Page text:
NORTH PORT — It may be outside forces settle differences between North Port and a Tampa land developer.

Those with interest in a convenience store project at Cranberry and West Price boulevards were notified this week that a Friday mediation hearing was scrapped, according to neighbors fighting a proposed 7-Eleven.

Tampa-based Weedon-North Port LLC and the city had haggled over the project since June. That’s when city commissioners gutted requested waivers on several issues at the corner store in a 4-1 vote. Neighbors had also opposed the project, which was to be open 24 hours.

An October mediation was moved to a second hearing for Friday. But lawyers for North Port sent notices Wednesday that the hearing was cancelled. No reason was given and those receiving the emailed notice were asked to share the news with “other interested parties.”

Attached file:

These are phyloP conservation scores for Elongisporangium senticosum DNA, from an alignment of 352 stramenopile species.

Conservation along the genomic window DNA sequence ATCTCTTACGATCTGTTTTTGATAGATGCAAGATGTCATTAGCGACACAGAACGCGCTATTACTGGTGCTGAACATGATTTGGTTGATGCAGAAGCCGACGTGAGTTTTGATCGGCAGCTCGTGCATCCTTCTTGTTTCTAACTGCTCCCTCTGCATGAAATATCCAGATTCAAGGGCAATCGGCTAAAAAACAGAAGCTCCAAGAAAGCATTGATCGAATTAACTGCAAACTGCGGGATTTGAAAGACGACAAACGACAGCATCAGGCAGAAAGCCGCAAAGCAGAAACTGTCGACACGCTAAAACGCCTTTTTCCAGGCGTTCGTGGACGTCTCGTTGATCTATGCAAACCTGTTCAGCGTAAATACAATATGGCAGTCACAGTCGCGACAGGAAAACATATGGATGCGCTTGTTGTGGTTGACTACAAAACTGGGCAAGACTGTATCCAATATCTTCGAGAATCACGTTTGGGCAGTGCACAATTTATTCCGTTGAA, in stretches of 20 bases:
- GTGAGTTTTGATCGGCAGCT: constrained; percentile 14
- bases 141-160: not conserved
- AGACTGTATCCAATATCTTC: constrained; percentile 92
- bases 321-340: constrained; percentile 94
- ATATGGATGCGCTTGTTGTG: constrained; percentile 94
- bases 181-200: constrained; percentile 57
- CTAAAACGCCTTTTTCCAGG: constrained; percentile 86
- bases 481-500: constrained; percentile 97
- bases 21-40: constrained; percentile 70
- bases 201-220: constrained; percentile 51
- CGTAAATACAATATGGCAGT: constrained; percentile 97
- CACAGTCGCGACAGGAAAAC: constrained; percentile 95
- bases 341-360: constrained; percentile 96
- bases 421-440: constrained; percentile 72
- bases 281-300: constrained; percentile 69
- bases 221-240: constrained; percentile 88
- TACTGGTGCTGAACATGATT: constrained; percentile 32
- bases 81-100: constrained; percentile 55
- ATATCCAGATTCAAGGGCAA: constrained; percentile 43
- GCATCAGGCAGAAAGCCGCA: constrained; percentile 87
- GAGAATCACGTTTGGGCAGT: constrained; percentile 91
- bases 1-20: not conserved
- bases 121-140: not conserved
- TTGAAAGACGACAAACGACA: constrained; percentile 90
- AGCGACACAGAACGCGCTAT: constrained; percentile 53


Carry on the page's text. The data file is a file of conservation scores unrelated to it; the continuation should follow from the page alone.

It was sent on behalf of the city by Bradenton attorney Mark Barnebey.


“My guess is there were a lot of issues that wouldn’t go forward,” said Stacy Tracy, a so-called aggrieved party to the proposed 7-Eleven. She lives nearby and was a critic of the project. “That’s my gut, at least.”

Barnebey didn’t elaborate in the email, which was also sent to city commissioners. Weedon-North Port attorney Jeff Boone couldn’t be reached Thursday.

Weedon-North Port had used a state process to seek a compromise to the 7-Eleven. The heart of the issue was fueling pumps; Weedon wanted 12, the city would settle for eight — along with the proposed car wash, delivery times and the store’s 24/7 hours of operation.

Rather than a solution, the sides in October agreed to a 30-day period to allow Weedon-North Port to redesign the four-acre parcel to meet the city’s concerns over traffic and overall impact. That was supposed to be Friday.

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